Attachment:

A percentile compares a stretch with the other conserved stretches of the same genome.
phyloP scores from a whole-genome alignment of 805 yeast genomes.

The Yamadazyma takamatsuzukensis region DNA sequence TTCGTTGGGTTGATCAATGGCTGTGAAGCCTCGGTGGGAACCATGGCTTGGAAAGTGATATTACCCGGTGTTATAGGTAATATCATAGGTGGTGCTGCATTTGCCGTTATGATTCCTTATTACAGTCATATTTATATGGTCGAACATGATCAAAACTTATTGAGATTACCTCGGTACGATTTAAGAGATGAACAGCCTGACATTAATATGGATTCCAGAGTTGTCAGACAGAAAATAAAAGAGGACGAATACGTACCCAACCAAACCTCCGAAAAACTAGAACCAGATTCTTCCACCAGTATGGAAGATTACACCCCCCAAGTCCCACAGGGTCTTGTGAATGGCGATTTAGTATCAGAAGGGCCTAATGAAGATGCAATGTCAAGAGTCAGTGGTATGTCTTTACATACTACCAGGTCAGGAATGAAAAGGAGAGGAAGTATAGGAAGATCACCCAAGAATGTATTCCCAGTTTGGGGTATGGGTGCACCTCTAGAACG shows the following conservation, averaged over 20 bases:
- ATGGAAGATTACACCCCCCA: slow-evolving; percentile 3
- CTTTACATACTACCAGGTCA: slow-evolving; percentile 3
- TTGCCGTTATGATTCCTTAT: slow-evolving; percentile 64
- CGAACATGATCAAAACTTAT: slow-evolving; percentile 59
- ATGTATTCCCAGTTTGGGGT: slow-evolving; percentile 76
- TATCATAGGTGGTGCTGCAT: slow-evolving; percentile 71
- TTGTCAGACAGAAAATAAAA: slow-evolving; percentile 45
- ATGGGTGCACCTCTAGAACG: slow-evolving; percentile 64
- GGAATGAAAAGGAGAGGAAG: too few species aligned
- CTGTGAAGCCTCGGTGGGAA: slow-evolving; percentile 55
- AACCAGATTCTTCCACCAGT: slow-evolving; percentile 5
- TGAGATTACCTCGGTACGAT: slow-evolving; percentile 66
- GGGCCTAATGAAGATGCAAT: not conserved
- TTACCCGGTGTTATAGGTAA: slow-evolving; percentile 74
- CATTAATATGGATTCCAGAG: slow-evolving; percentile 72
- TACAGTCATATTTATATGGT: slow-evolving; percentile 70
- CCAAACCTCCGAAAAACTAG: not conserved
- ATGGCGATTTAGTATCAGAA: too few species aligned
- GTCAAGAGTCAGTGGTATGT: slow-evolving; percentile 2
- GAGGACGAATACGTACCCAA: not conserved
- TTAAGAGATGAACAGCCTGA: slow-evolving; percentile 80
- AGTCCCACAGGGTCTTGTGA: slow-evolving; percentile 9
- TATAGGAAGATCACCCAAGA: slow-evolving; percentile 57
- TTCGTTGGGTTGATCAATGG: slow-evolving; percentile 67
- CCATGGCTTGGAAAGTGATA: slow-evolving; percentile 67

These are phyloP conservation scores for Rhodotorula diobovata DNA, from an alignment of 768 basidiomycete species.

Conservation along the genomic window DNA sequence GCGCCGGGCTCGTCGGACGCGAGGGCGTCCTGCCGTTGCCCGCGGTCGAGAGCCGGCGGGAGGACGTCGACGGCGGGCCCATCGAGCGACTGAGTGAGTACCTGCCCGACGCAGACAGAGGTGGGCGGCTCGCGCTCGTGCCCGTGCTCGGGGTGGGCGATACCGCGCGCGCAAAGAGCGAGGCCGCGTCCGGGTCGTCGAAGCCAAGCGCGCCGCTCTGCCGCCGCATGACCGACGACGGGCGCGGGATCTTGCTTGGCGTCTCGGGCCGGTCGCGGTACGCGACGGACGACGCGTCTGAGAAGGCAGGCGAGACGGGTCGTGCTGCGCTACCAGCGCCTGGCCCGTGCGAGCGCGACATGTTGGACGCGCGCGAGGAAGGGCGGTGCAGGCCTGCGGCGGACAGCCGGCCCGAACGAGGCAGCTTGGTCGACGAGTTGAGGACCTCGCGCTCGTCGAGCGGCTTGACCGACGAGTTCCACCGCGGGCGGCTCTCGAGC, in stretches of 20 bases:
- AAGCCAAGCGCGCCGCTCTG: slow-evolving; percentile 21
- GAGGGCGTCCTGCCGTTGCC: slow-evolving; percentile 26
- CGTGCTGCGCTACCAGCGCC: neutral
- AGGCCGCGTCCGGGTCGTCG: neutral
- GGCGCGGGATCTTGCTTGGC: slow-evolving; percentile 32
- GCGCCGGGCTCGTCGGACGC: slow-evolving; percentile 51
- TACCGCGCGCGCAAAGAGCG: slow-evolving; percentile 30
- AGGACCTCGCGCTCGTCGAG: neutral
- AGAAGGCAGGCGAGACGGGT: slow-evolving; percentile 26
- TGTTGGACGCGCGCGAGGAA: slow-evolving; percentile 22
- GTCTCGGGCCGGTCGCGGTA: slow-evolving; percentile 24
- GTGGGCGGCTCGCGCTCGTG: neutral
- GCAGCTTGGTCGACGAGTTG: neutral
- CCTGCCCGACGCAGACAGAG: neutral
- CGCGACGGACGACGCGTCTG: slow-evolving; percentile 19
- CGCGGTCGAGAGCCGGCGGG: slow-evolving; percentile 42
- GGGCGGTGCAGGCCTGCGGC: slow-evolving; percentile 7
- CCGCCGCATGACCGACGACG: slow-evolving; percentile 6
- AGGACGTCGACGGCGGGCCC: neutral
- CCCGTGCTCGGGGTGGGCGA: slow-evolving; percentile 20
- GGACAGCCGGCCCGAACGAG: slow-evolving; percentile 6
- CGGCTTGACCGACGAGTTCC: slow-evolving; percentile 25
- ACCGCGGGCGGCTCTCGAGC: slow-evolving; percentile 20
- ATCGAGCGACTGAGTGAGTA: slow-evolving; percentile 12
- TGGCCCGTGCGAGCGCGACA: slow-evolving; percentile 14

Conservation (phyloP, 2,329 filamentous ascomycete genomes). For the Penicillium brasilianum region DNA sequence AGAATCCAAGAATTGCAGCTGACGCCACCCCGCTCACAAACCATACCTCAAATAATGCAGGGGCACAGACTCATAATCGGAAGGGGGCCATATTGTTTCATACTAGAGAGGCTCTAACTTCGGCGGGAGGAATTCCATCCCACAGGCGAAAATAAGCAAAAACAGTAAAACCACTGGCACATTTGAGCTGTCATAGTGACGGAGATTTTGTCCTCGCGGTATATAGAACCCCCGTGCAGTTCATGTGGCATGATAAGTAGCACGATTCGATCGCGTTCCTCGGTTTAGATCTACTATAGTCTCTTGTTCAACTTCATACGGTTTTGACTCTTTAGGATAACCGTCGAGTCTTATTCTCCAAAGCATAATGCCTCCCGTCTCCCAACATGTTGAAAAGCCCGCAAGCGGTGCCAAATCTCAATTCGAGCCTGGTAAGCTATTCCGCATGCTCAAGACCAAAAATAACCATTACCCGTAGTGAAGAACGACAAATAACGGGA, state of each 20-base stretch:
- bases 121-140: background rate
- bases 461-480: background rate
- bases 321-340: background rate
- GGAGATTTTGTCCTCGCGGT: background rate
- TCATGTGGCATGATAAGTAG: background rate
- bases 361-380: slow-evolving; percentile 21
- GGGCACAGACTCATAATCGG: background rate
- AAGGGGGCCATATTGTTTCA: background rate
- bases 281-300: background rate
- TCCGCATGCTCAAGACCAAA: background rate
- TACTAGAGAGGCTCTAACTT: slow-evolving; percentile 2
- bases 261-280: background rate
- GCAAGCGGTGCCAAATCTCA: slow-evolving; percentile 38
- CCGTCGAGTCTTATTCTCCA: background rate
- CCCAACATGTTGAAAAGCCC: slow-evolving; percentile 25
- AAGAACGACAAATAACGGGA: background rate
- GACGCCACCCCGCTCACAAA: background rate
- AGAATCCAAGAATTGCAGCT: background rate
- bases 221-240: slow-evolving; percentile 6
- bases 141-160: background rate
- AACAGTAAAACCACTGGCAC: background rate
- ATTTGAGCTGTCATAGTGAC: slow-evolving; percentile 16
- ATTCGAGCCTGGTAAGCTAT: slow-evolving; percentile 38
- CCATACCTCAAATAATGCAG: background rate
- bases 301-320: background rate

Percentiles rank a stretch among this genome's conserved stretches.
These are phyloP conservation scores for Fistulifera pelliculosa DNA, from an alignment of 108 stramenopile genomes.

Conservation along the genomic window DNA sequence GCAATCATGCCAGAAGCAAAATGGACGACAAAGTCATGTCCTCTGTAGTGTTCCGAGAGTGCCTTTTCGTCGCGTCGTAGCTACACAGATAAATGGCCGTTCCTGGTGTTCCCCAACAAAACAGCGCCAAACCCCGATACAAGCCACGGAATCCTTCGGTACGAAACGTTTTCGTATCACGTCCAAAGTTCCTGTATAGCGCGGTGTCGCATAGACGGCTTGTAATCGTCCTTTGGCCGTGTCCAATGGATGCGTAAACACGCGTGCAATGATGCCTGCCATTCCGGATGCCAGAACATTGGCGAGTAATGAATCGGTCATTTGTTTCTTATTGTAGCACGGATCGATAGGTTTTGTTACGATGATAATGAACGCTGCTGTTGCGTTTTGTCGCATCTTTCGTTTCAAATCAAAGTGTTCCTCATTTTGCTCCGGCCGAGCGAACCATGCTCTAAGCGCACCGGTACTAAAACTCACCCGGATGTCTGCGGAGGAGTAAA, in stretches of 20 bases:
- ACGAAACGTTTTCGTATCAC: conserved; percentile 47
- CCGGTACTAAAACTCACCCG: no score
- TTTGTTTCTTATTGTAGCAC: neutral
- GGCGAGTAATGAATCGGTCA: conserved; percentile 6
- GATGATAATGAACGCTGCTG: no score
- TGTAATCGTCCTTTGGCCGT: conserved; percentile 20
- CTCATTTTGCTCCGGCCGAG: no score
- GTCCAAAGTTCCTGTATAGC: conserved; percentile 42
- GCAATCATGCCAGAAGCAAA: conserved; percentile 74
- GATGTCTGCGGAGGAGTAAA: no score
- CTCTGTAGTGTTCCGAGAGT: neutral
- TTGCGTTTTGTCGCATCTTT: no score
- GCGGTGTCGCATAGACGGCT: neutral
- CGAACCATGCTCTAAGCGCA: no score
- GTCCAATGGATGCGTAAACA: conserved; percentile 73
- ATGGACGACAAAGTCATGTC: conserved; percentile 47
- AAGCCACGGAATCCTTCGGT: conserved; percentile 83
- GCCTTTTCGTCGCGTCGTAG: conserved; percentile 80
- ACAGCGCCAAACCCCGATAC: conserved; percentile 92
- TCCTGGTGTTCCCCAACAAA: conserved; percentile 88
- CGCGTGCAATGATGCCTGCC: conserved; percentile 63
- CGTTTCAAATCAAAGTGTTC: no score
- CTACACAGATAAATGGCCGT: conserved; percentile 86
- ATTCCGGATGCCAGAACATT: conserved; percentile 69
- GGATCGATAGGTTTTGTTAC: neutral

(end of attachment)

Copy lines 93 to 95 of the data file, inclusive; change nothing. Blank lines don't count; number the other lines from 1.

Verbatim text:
- GCAATCATGCCAGAAGCAAA: conserved; percentile 74
- GATGTCTGCGGAGGAGTAAA: no score
- CTCTGTAGTGTTCCGAGAGT: neutral